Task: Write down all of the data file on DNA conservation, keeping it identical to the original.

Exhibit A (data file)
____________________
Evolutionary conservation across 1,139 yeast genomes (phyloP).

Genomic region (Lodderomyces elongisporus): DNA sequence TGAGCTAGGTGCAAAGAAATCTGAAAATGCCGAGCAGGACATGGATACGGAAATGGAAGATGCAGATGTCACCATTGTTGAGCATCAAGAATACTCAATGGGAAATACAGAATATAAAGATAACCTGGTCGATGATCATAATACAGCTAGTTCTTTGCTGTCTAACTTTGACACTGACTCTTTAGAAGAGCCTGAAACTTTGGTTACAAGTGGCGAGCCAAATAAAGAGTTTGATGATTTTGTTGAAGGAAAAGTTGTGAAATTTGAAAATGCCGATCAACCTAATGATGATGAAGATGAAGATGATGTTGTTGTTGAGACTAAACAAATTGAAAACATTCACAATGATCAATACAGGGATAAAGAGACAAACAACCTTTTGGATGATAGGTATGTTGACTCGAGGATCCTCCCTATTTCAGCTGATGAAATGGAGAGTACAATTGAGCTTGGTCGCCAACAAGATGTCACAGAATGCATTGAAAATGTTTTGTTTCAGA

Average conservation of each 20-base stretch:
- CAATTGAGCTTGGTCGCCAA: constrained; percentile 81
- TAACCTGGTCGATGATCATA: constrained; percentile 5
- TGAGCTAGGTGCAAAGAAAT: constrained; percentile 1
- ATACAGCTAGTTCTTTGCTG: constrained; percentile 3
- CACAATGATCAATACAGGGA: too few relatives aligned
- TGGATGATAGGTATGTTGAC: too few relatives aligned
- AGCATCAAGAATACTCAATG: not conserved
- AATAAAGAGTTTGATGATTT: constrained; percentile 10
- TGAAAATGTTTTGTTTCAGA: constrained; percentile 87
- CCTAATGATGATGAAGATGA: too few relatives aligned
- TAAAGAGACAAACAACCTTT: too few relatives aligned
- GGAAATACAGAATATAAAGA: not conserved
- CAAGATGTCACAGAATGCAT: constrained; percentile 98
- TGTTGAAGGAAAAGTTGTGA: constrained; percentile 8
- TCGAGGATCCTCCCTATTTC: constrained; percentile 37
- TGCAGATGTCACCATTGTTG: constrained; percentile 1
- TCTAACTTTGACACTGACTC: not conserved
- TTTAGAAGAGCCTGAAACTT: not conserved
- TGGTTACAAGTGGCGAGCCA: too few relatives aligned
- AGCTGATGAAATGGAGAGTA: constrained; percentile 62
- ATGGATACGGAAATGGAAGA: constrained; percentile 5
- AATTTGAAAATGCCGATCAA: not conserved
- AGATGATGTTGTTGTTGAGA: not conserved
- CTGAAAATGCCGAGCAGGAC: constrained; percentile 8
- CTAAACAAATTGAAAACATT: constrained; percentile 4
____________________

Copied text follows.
Evolutionary conservation across 1,139 yeast genomes (phyloP).

Genomic region (Lodderomyces elongisporus): DNA sequence TGAGCTAGGTGCAAAGAAATCTGAAAATGCCGAGCAGGACATGGATACGGAAATGGAAGATGCAGATGTCACCATTGTTGAGCATCAAGAATACTCAATGGGAAATACAGAATATAAAGATAACCTGGTCGATGATCATAATACAGCTAGTTCTTTGCTGTCTAACTTTGACACTGACTCTTTAGAAGAGCCTGAAACTTTGGTTACAAGTGGCGAGCCAAATAAAGAGTTTGATGATTTTGTTGAAGGAAAAGTTGTGAAATTTGAAAATGCCGATCAACCTAATGATGATGAAGATGAAGATGATGTTGTTGTTGAGACTAAACAAATTGAAAACATTCACAATGATCAATACAGGGATAAAGAGACAAACAACCTTTTGGATGATAGGTATGTTGACTCGAGGATCCTCCCTATTTCAGCTGATGAAATGGAGAGTACAATTGAGCTTGGTCGCCAACAAGATGTCACAGAATGCATTGAAAATGTTTTGTTTCAGA

Average conservation of each 20-base stretch:
- CAATTGAGCTTGGTCGCCAA: constrained; percentile 81
- TAACCTGGTCGATGATCATA: constrained; percentile 5
- TGAGCTAGGTGCAAAGAAAT: constrained; percentile 1
- ATACAGCTAGTTCTTTGCTG: constrained; percentile 3
- CACAATGATCAATACAGGGA: too few relatives aligned
- TGGATGATAGGTATGTTGAC: too few relatives aligned
- AGCATCAAGAATACTCAATG: not conserved
- AATAAAGAGTTTGATGATTT: constrained; percentile 10
- TGAAAATGTTTTGTTTCAGA: constrained; percentile 87
- CCTAATGATGATGAAGATGA: too few relatives aligned
- TAAAGAGACAAACAACCTTT: too few relatives aligned
- GGAAATACAGAATATAAAGA: not conserved
- CAAGATGTCACAGAATGCAT: constrained; percentile 98
- TGTTGAAGGAAAAGTTGTGA: constrained; percentile 8
- TCGAGGATCCTCCCTATTTC: constrained; percentile 37
- TGCAGATGTCACCATTGTTG: constrained; percentile 1
- TCTAACTTTGACACTGACTC: not conserved
- TTTAGAAGAGCCTGAAACTT: not conserved
- TGGTTACAAGTGGCGAGCCA: too few relatives aligned
- AGCTGATGAAATGGAGAGTA: constrained; percentile 62
- ATGGATACGGAAATGGAAGA: constrained; percentile 5
- AATTTGAAAATGCCGATCAA: not conserved
- AGATGATGTTGTTGTTGAGA: not conserved
- CTGAAAATGCCGAGCAGGAC: constrained; percentile 8
- CTAAACAAATTGAAAACATT: constrained; percentile 4